As we've had to postpone our travels because of the pandemic, I believe a weekly dose of travel dreaming can be good medicine. Here's a reminder of the fun that awaits us in Europe at the other end of this crisis.
These days Croatia's Dalmatian Coast is inundated with tourists — and understandably so. But after a visit to Dubrovnik, the "Pearl of the Adriatic," I'm in the mood for a good Balkan adventure and decide to drive directly inland…to Bosnia-Herzegovina.
While most of Europe is doing away with border formalities, just the opposite seems to be the case in this part of Europe — a new set of borders pop up each year. The border station between Croatia and Bosnia-Herzegovina feels like the bleak frontier post between two nations that less than three decades ago were at war. It also feels like the gateway to the perfect antidote to Dubrovnik's tourist crowds.
Bosnia-Herzegovina's three main groups — Serbs, Croats, and Bosniaks — come from virtually identical ethnic stock. They just have different religions: Orthodox Christian, Catholic Christian, and Muslim, respectively. A typical tourist cannot determine the religion or loyalties of the people just by looking at them. Studying the complex demographics of the former Yugoslavia, you gain a respect for the communist-era dictator Tito — the one man who could hold this place together peacefully. And you understand why it fell apart when he died.
Bosnia-Herzegovina is one nation, historically divided into two regions: Bosnia and Herzegovina. But the 1995 Dayton Peace Accords gerrymandered the country along other lines, granting a degree of autonomy to the area where Orthodox Serbs predominate. This "Republika Srpska" rings the core of mostly Muslim Bosnia on three sides. When asked for driving tips, Croats — who, because of lingering bad feelings about the Serbs, avoid this territory — insist that the road I want to take doesn't even exist. From the main Croatian coastal road just south of Dubrovnik, directional signs send you to the tiny Croatian border town…but ignore the large Serb city of Trebinje just beyond.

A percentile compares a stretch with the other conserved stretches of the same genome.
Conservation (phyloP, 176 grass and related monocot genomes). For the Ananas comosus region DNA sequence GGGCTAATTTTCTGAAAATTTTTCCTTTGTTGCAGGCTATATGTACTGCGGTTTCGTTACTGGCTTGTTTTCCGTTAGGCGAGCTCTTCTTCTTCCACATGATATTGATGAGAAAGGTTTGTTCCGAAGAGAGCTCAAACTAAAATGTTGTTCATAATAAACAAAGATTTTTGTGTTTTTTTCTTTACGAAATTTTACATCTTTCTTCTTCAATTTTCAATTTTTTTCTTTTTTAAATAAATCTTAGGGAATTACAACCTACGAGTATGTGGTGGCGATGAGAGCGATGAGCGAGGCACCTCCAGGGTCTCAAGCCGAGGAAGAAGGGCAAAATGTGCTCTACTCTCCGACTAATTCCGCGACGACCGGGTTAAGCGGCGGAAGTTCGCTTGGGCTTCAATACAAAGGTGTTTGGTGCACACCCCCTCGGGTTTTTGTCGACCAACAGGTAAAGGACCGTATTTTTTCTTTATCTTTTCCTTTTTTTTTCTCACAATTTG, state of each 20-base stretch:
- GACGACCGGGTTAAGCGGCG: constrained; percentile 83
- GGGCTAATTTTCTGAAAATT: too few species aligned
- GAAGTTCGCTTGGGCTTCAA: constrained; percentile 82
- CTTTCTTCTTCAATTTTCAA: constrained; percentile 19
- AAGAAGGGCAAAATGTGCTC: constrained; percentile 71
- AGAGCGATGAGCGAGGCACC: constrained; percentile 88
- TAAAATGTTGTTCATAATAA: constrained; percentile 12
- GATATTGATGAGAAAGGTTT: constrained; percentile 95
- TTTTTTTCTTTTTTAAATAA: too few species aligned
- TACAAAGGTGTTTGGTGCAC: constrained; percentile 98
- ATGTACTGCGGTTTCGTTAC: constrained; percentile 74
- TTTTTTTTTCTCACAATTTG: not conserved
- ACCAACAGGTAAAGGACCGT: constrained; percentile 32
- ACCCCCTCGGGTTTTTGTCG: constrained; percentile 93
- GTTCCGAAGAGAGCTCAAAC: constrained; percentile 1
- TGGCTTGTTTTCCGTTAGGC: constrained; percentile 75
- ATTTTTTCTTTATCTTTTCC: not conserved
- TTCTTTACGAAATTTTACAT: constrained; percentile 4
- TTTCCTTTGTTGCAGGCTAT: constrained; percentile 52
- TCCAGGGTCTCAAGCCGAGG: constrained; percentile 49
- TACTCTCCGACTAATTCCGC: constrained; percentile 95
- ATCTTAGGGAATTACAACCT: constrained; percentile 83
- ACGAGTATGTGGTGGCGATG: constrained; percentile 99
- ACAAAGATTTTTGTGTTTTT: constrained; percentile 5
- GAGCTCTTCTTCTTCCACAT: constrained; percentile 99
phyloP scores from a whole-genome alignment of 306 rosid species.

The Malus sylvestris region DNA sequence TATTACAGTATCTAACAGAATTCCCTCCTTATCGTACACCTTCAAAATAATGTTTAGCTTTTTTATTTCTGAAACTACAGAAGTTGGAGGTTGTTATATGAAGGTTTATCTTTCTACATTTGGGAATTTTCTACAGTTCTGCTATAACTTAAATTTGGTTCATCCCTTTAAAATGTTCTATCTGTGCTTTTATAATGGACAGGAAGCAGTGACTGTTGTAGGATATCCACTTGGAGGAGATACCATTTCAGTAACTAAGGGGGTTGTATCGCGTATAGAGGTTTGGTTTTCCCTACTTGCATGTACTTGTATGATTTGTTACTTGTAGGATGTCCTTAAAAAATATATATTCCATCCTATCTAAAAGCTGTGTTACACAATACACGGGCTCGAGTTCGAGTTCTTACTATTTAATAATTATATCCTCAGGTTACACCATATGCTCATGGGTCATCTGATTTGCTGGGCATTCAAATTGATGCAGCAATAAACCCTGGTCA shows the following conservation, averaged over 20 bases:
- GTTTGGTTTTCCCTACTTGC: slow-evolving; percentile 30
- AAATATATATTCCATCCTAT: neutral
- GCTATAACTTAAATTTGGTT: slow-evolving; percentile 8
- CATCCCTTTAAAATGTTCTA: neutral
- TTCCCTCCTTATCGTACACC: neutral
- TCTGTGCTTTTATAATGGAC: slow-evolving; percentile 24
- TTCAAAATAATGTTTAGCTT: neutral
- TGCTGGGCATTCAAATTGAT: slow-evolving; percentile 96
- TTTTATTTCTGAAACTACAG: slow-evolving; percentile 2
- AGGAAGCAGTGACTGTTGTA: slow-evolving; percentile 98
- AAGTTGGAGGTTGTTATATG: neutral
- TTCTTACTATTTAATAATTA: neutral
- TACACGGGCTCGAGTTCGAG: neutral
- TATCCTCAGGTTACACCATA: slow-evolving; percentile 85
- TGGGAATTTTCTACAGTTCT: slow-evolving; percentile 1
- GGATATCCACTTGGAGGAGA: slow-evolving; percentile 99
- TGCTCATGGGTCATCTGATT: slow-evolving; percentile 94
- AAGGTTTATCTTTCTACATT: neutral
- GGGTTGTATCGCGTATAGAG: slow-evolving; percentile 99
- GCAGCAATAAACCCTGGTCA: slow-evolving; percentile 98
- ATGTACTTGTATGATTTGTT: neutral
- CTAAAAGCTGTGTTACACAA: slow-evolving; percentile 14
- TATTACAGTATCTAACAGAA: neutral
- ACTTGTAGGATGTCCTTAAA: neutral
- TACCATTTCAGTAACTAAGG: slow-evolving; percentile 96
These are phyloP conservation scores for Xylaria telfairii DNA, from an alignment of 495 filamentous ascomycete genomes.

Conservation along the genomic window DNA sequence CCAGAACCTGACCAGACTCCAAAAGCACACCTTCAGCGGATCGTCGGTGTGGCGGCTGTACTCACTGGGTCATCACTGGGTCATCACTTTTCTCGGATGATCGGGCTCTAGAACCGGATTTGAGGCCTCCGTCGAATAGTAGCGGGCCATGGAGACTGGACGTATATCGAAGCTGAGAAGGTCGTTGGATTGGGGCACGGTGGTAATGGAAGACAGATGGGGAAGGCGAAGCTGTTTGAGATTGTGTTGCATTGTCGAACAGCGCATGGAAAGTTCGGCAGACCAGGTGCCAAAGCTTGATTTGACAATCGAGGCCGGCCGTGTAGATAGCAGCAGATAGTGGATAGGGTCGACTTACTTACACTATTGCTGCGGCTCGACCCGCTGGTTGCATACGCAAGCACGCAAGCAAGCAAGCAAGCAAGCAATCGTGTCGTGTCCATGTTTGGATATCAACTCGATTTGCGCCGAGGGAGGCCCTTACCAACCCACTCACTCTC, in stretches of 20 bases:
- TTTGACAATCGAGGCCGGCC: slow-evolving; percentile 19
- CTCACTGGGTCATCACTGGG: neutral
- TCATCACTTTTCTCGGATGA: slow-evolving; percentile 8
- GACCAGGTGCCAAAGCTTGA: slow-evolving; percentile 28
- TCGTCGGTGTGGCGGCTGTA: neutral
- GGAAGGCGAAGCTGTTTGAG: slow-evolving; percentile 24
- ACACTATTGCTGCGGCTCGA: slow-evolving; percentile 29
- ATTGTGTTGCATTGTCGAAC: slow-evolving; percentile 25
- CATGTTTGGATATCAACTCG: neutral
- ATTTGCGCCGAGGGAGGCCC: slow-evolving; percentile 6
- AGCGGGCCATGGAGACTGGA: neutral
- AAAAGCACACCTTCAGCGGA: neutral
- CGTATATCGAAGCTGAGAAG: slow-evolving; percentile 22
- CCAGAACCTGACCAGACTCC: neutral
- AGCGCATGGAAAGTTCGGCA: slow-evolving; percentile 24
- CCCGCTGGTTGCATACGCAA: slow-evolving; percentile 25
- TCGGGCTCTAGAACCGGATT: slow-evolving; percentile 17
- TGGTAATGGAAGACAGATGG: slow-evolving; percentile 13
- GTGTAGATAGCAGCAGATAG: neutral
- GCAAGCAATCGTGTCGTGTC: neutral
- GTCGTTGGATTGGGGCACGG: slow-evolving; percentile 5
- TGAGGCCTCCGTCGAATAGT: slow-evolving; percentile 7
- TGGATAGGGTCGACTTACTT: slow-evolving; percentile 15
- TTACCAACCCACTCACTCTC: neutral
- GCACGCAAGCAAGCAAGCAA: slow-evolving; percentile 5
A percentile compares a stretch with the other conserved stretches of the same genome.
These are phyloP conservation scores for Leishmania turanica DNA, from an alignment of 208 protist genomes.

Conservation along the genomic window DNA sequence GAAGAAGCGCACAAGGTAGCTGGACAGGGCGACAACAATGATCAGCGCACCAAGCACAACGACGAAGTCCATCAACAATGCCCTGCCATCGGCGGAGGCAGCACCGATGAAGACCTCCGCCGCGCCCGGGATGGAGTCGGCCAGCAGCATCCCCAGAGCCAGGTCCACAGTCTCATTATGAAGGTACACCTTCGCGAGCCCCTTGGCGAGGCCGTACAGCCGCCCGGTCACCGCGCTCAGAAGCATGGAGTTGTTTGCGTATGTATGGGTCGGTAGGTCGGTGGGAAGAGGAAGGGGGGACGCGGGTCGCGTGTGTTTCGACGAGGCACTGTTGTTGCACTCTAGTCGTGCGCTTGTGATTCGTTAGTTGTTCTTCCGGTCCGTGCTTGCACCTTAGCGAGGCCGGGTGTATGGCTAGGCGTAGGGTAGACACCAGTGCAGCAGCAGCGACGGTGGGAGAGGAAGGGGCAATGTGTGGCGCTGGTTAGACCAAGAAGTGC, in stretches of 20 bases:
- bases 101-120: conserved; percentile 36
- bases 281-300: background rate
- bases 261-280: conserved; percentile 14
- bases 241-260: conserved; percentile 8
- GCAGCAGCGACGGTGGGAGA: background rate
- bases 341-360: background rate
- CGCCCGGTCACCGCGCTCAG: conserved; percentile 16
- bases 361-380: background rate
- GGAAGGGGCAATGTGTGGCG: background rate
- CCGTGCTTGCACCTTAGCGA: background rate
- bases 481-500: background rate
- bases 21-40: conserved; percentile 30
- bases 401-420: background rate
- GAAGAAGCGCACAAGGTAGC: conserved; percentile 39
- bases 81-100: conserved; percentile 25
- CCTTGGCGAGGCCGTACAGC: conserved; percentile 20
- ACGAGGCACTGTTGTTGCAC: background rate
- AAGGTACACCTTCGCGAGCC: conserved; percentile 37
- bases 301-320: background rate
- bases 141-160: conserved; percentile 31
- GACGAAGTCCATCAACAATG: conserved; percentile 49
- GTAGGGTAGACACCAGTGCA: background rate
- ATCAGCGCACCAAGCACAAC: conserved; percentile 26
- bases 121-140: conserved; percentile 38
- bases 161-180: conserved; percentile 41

And yet, Trebinje not only exists…it's bustling and prosperous. As I enter the town, police with ping-pong paddle stop signs pull me over — apparently, you must drive with your headlights on at all hours here. The "dumb tourist" routine gets me off the hook. I enjoy a vibrant market scene, and get cash at an ATM to buy some produce. (Even here — one of the most remote places I've been in Europe — ATMs are plentiful.)
Bosnia-Herzegovina's money is called the "convertible mark." I don't know if they are just thrilled that their money is now changeable with other currencies…but I remember a time when it wasn't. I stow a few Bosnian coins as souvenirs. They have the charm of Indian pennies and buffalo nickels. Some local bills have Cyrillic lettering and Serb historical figures, while others use "our" alphabet and show Muslims or Croats. Like everything else in Bosnia-Herzegovina, the currency is a careful balancing act.
Later, after a two-hour drive on deserted roads through a rugged landscape, I arrive at the humble crossroads village of Nevesinje. Towns in this region all have a "café row," and Nevesinje is no exception. It's lunchtime, but as I walk through the town, I don't see a soul with any food on their plate — just drinks. Apparently locals eat (economically) at home…and then enjoy an affordable coffee or drink at a café.
I realize that I won't find a real restaurant here. But a cluttered little grocery — the woman behind the counter happy to make a sandwich — is my solution for a quick meal. The salami looks like Spam. Going through the sanitary motions before slicing it, she lays down a piece of paper to catch the meat — but the slices of Spam land on the grotty base of the slicer as they are cut. I take my sandwich to an adjacent café and pay the equivalent of a US quarter for a cup of strong Turkish (or "Bosnian") coffee, with highly caffeinated mud in the bottom…then munch, drink, and watch the street scene.
Looking at the curiously overgrown ruined building across the street, I see bricked-up, pointed Islamic arches, and realize it was once a mosque. In its backyard — a no man's land of bombed-out concrete and glass — a single half-knocked-over, turban-topped tombstone still manages to stand. The prayer niche inside, where no one prays anymore, faces my desolate restaurant.
Big men drive by in little beaters. High-school kids crowd around the window of the local photography shop, which has just posted their class graduation photos. The girls on this cruising drag prove you don't need money to have style. Through a shop window, I see a newly engaged couple picking out a simple ring. One moment I see Nevesinje as very different from my hometown…but the next, it seems just the same.